Dutch regulated market wide open after high profile departures – European Gaming Industry News
The exit of major operator brands in the newly regulated Dutch market has left it without an obvious leader, Casino Reviews, the main iGaming review portal has found.
Just six weeks after the opening of one of Europe’s newest new jurisdictions, Casino Reviews’ research using Google Trends found that the previously dominant operators in the Netherlands have each seen a significant drop in price. search volume after the legal opening of the market on 1st October.
Unibet and Bwin, the two largest casinos, saw their combined search volume drop by approximately 450,000 monthly queries, with a similar trend seen by PokerStars, LeoVegas and Casumo.
Data from Casino Reviews shows that the search volume for new regulated casinos is more evenly distributed. Unibet’s previously dominant market share has not led to a direct successor, with BetCity, bet365, GGPoker, Holland Casino and state-owned TOTO gaining ground in searches in a similar range.
The volume of illegal casino blocking research appears to be good news for regulated casinos and the Dutch gaming authority Kansspelautoriteit (KSA) goal is to reach an 80% funnel rate by 2024 .
The study also shows how six stakeholders – game and payment providers, affiliates, operators, KSAs and gamers – can help with the pipeline. The licensing of content from the main developers is highlighted as an important issue, as is the role played by payment providers still offering their services to Dutch players at illegal online casinos.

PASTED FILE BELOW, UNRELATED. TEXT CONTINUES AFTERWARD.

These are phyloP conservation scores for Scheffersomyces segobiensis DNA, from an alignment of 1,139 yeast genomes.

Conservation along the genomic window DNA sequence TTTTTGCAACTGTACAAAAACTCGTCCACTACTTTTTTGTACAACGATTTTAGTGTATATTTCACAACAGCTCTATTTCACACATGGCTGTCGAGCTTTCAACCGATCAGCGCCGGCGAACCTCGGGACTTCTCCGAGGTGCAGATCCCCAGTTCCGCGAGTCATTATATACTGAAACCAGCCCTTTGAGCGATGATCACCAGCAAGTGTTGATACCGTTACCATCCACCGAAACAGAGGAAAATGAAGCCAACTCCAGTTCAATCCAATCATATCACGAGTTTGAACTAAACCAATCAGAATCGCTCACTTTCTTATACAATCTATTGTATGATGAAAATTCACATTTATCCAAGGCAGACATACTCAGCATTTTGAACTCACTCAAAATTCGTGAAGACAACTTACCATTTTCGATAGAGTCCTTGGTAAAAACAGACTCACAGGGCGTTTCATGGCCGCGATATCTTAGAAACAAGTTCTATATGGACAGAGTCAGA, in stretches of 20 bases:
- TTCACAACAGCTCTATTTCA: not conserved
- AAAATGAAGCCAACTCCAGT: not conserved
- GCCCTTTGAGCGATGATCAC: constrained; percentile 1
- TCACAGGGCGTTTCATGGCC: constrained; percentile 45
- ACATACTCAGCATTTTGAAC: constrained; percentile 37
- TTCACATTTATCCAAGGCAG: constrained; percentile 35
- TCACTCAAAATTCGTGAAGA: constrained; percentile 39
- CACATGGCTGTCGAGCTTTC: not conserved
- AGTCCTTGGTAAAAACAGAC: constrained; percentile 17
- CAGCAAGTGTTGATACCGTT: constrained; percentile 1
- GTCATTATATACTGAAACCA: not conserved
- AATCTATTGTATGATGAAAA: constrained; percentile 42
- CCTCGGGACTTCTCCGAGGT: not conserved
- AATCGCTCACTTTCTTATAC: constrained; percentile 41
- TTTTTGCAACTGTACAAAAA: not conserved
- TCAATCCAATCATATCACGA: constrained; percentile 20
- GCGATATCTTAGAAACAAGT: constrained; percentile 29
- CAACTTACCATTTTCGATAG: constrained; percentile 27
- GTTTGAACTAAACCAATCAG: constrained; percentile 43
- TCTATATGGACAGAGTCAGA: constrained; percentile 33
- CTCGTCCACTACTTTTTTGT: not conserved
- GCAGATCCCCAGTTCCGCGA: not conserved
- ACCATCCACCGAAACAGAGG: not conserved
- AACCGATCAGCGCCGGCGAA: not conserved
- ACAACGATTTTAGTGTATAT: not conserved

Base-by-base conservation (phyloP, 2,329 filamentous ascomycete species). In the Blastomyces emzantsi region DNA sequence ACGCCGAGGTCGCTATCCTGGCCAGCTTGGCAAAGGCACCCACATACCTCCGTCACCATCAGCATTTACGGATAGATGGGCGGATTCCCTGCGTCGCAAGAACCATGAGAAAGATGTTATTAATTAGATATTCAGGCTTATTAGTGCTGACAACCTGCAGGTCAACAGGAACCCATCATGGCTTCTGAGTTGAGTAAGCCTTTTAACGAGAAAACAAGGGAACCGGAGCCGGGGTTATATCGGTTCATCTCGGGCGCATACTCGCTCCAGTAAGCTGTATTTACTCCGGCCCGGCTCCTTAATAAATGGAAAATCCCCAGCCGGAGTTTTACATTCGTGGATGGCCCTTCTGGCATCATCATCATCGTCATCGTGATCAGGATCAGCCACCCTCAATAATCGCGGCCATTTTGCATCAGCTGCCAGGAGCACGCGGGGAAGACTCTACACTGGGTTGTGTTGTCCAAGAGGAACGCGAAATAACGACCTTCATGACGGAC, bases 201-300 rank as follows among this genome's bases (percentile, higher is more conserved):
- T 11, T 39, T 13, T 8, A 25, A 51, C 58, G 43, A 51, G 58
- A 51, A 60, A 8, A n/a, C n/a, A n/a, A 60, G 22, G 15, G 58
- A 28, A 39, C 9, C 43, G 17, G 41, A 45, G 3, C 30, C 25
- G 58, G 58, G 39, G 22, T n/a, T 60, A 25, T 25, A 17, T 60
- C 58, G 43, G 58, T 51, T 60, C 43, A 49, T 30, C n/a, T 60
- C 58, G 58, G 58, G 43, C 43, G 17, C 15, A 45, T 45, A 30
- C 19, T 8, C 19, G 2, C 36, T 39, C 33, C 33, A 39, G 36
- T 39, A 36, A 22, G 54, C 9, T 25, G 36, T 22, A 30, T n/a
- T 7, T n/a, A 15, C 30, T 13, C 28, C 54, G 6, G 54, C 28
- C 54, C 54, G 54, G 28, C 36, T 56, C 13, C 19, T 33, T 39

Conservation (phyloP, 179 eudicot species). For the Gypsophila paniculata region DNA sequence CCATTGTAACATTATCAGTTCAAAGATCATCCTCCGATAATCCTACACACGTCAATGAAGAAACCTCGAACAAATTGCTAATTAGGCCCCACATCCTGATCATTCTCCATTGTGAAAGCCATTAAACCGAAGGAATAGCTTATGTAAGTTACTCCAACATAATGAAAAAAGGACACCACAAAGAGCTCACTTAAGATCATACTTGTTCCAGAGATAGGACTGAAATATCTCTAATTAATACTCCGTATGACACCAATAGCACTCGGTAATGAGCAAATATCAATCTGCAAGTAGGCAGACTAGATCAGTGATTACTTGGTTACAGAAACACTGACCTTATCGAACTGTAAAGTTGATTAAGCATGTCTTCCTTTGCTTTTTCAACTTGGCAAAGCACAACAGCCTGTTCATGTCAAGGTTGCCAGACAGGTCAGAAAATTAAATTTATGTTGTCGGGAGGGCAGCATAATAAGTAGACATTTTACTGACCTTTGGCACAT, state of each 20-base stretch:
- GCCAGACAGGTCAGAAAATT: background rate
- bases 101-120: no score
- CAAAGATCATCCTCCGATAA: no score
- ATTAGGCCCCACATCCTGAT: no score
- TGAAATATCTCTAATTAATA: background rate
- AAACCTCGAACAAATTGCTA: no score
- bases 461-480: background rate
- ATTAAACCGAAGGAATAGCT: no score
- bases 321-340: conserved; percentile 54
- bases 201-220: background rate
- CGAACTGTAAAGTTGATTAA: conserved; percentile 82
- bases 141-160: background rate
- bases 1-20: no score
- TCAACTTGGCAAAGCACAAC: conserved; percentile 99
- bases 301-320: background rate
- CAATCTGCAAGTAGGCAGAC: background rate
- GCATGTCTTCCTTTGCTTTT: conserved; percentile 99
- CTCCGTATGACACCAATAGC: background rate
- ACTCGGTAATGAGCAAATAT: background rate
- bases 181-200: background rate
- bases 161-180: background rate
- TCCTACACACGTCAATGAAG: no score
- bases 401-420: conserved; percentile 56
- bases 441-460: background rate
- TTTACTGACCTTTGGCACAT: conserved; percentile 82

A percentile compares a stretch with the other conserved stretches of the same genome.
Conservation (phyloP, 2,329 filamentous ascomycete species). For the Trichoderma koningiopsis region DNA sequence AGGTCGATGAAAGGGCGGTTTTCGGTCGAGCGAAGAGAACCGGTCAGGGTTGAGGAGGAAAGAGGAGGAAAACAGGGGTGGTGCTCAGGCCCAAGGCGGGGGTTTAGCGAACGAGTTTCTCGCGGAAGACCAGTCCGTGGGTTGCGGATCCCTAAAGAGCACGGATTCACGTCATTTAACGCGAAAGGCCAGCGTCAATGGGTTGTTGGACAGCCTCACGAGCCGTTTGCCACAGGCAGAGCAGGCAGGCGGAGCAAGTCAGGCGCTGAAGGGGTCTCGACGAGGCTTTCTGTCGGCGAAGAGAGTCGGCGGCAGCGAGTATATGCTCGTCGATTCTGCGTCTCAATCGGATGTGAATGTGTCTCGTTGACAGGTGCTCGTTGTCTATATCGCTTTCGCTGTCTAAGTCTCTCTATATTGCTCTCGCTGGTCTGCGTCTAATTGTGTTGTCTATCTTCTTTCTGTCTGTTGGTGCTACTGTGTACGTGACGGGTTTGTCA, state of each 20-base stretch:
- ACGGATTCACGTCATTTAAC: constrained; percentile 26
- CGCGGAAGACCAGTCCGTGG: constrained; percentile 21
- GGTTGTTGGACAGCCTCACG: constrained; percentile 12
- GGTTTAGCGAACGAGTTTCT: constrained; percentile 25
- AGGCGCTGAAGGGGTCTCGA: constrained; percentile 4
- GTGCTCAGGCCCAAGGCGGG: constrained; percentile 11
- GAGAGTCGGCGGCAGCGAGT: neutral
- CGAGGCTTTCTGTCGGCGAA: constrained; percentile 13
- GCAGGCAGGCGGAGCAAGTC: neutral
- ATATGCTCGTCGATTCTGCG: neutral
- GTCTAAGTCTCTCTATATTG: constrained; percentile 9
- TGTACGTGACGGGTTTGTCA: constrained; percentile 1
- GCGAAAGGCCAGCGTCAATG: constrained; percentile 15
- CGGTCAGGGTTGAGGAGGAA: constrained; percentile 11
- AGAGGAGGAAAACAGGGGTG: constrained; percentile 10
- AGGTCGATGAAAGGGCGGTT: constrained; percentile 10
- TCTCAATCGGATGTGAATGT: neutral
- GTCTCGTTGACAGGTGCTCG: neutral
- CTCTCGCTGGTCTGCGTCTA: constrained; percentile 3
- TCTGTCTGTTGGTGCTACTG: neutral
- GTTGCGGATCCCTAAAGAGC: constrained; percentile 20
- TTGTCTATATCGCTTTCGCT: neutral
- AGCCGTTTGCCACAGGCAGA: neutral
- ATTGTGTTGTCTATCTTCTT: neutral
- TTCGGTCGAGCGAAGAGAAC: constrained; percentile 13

Affiliates can also help with the funneling process, according to the report, by highlighting the risks posed by gambling in illegal casinos, while operators are encouraged to set up more streamlined affiliate programs.
The research also points out that smaller, unregulated casinos could potentially choose not to pay what the KSA estimates to be a cost of between € 1 million and € 1.6 million for a Dutch license, a figure higher than most. comparable jurisdictions.
Casino Reviews research details ideal potential for small, illegal casinos that can slip under the KSA’s radar while still making enough money to cover a fine if and when it does. This could leave players using these unregulated casinos open to uncertified gaming and a dangerous and unsafe gaming environment.
David Overmars, Traffic and Conversion Manager at Casino Reviews, said: “Our extensive research into this newly regulated market has provided us with some fascinating information. The loss of the “big five” in the legal market has left a gaping hole that newly licensed operators are struggling to fill, with no clear winner emerging.
“These big operators will definitely come back and get licenses back at some point, and by then we may see the kind of channeling of players that the KSA originally envisioned.
“It is important that the six stakeholders listed in our report do their utmost to encourage players to gamble through legal channels, and that means providing them with a safer and more enjoyable experience than that offered by unregulated offshore operators. “
Click here to see the full analysis.